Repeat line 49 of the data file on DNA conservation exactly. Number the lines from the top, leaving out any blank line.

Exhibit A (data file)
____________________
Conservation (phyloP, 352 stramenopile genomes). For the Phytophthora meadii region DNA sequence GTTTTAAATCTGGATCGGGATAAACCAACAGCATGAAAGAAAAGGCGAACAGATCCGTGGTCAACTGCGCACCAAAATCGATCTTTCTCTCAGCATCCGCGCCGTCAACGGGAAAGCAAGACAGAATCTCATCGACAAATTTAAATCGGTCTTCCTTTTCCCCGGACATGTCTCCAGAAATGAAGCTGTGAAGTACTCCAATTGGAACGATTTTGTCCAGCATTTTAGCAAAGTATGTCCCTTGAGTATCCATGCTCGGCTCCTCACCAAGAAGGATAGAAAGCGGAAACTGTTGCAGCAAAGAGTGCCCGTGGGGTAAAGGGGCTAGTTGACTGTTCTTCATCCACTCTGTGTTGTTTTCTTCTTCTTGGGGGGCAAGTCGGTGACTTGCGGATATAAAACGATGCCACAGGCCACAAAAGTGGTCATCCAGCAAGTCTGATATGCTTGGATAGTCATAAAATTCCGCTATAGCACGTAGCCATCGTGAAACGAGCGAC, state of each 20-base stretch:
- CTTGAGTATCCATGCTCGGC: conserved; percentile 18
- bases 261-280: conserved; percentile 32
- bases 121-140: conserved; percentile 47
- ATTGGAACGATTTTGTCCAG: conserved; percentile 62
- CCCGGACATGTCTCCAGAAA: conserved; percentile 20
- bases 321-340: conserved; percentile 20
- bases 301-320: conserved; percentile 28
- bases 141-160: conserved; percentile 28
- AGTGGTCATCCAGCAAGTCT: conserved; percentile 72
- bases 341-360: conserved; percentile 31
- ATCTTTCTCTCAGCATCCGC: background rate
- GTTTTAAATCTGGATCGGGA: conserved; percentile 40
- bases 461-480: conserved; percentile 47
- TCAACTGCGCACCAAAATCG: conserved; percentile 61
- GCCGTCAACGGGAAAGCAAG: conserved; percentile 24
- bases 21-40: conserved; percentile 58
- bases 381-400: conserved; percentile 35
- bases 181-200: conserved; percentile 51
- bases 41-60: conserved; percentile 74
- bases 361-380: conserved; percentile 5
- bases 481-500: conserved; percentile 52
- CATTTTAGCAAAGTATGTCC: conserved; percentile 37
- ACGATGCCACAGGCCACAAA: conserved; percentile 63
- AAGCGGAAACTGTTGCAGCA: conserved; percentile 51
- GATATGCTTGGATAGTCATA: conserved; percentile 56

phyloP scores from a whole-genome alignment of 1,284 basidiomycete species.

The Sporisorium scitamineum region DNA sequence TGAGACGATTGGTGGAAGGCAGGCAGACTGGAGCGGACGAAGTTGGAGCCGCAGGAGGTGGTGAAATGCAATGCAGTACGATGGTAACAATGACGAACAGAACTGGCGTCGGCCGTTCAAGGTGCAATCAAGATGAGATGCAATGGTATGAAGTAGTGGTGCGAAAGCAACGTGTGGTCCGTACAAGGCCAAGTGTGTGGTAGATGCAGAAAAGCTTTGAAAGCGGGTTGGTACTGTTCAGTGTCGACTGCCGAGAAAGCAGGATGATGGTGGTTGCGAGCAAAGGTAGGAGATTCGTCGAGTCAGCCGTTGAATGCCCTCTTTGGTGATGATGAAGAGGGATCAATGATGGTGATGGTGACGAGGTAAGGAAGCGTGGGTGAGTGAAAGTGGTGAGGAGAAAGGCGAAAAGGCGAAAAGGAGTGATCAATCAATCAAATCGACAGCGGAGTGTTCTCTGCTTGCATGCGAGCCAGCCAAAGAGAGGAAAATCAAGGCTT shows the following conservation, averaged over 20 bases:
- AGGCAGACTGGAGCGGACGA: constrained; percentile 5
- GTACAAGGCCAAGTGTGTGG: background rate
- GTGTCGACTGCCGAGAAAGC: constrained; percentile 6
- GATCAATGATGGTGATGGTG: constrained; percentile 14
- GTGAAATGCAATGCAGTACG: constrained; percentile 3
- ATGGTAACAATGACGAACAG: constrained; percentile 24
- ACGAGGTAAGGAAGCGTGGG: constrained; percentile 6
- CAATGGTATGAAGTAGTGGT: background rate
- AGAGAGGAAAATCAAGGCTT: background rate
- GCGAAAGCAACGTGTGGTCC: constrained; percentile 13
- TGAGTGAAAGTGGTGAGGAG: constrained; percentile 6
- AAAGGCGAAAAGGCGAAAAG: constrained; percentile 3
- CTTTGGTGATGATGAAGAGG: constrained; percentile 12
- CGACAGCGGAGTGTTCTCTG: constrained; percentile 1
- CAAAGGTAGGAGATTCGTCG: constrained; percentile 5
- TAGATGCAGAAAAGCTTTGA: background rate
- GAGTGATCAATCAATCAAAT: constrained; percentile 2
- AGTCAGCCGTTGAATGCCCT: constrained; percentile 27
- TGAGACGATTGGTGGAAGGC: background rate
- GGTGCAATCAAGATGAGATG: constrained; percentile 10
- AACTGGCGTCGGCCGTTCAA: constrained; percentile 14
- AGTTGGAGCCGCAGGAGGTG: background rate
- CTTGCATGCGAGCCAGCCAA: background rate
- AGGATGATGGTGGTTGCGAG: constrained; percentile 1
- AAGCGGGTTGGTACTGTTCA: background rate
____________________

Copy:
- AACTGGCGTCGGCCGTTCAA: constrained; percentile 14